3.1 Introduction …………………………………………………………………………………… 125
3.2 Methods and Material ………………………………………………………………………… 127
3.2.1 Field Methodology …………………… 127
3.2.2 Laboratory Methodology ……………………………………………………………….. 132
3.2.3 Qualitative and Quantitative Methodology …………………………………………….. 134
3.2.3.1 Biomass ……………………………………………………………………………. 134
3.2.3.2 Niche Indices ……………………………………………………………………… 135
3.2.4 Statistical Analysis ……………………138
3.3 Results ………………………………………………………………………………………… 143
3.3.1 The Barn owl Feeding Habits in Thessaly. General Overview ………………………… 143
3.3.1.1 Niche Breadth ……………………………………………………………………... 147
3.3.3 Geographical Tendencies ……………………………………………………………….. 149
3.3.4 Seasonal Comparisons ………………………………………………………………….. 165
3.4 Discussion …………………………………………………………………………………….. 176
3.5 Resumen …………………………………………………………………………………….... 189


iii

Page
Distribution and Structure of Small Mammal Populations in the Agricultural Ecosystems of

Thessaly, Central Greece. Associations with Habitat, Soil Types and Land Uses
Chapter 4 ………………………………………………………………………………………….. 195
4.1 Introduction …………………………………………………………………………………… 196
4.2 Methods and Material ………………………………………………………………………… 198
4.2.1 Statistical Analysis …………………… 200
4.3 Results ………………………………………………………………………………………… 204
4.3.1 Effect of Environmental Gradients on Small Mammal Assemblages. Distribution and
213 Gradual Composition Change …………………………………………………………...
4.3.1.1 Bi-colored shrew ………………….. 213
4.3.1.2 Lesser white-toothed shrew ……………………………………………………….. 215
4.3.1.3 Etruscan shrew …………………………………………………………………….. 217
4.3.1.4 Guenther’s vole …………………… 220
4.3.1.5 East European vole ……………….. 222
4.3.1.6 Thomas’s pine vole ………………………………………………………………... 224
4.3.1.7 Gray dwarf hamster. 226
4.3.1.8 Yellow-necked field mouse ……………………………………………………….. 230
4.3.1.9 Western broad-toothed field mouse ……………………………………………….. 230
4.3.1.10 Long-tailed field mouse ………………………………………………………….. 232
4.3.1.11 Brown rat ………………………………………………………………………… 234
4.3.1.12 Black rat …………………………. 236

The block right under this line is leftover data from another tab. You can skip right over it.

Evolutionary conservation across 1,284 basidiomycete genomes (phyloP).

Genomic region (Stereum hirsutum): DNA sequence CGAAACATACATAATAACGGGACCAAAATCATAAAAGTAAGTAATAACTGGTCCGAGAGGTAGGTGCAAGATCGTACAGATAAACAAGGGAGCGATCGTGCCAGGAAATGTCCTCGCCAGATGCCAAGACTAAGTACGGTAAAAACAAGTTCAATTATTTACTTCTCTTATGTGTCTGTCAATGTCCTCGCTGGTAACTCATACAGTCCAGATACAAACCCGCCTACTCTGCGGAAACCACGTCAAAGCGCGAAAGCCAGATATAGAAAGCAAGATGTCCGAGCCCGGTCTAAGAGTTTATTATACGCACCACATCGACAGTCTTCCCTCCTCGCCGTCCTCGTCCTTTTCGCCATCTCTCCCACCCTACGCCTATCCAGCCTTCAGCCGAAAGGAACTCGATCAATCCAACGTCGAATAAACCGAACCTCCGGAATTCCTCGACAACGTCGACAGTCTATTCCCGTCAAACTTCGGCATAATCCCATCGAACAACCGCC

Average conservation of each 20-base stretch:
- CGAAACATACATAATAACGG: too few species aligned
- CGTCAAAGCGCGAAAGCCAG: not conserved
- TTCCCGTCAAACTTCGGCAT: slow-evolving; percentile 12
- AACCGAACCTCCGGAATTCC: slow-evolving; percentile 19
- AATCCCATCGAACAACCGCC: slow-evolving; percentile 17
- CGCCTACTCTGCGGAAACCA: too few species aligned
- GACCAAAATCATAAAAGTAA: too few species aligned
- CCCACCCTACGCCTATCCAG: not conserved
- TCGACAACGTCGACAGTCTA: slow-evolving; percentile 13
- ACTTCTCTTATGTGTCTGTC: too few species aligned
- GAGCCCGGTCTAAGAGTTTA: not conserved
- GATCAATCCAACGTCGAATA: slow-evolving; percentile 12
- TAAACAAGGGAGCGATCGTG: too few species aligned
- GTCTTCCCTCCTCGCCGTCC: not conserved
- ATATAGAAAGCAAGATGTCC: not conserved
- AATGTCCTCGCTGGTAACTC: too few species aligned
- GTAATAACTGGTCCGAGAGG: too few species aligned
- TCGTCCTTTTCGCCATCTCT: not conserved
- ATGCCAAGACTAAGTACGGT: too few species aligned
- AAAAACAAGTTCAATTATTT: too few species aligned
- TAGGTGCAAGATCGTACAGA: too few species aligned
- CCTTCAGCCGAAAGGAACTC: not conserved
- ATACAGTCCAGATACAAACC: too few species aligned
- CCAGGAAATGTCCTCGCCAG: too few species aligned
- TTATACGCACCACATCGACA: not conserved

4.3.1.13 House mouse ……………………………………………………………………... 238
4.3.1.14 Macedonian mouse ………………………………………………………………. 241
4.3.1.15 Hazel dormouse ………………………………………………………………….. 243
4.3.2 Individual Response of Small Mammal Species on Each Environmental Gradient …… 246
4.3.3 Response of Small Mammal Species, Environmental Variables and Factors, on
251
Latitudinal and Longitudinal Gradients …………………………………………………
4.4 Discussion …………………………………………………………………………………….. 259
4.5 Resumen ……………………………………………………………………………………… 284

Small Mammal Populations in Mediterranean Agroecosystems. Seasonal Fluctuations,

Temporal Space-Use Patterns, and Crop-Rotation Effect. The Case of Thessaly, Central
Greece
Chapter 5 …………………………………………. 290
5.1 Introduction …………………………………………………………………………………… 291
5.2 Methods and Material ………………………………………………………………………… 295
5.2.1 Statistical Analysis …………………… 297
5.3 Results ………………………………………………………………………………………… 301
5.3.1 Seasonal Differences in Small Mammal Abundances ………………………………….. 301
5.3.2 Factor Analysis in Seasonal Terms ……………………………………………………... 312
5.3.3 Ordination Analysis in Seasonal Terms .. 318
5.4 Discussion ……………………………………. 345
5.5 Resumen ……………………………………………………………………………………… 377






iv

Page
General Discussion and Implications for Conservation
Chapter 6 ………………………………………………………………………………………….. 383
6.1 Common Agricultural Policy (CAP) and Biodiversity Issues………………………………… 384
st6.2 Intensified Agroecosystems and Overpopulation in Europe at the 21 Century. Facing the
387
challenge……………………………………………………………………………………...........
6.3 Birds in European farmlands and population trends…………………………………………... 389
6.4 Greek Fauna as Part of Mediterranean Europe, Balkan Peninsula and Border with Anatolia... 391
6.5 Raptors Guild and Small Mammal Assemblages in Agroecosystems of Central Greece…….. 393
6.6 Predator – prey relationships in a dynamic agroecosystem. Proposals for conservation,
397
problems and constraints
6.7 Resumen ……………………………………………………………………………………… 404

Conclusions
Chapter 7…………………………………………………………………………………………... 411
7.1 Conclusions…………………………………… 412
7.2 Conclusiones………………………………….. 416

Bibliographical References………………………………………………………………………... 422
Appendices………………………………………………………………………………………… 455





























v

Acknowledgements

First of all I would like to thank especially my mother and my father. Both of
them supported strongly this long term project, which at many times through the years
was not the easiest task to bear. Their love and understanding, always soothed the
difficult moments, and always boosted up my broken motives. This thesis, first and
above all, is dedicated to you.

Then I sincerely want to express my deep appreciation for the director of my
thesis, Jose Salvador Peris Alvarez. Salvador, by accepting me to the University of
Salamanca, you let me in into a world of knowledge, science and experiences that I
could not have imagined before. So firstly, I thank you for receiving me as a graduate
student from Greece, and transforming me into a Doctor. And secondly, because
through this process, I came to Spain, lived there for years, I got to know its everyday
life, I met its people, I made loving, lasting friendships, and that way this country,
became my second home. A priceless, unique, lifetime’s experience. I will always
owe you, Salva.

There are two more professors in Greece, to whom I owe a great deal. Christos
Vlachos and Dimitrios Bakaloudis. You were my University teachers and my first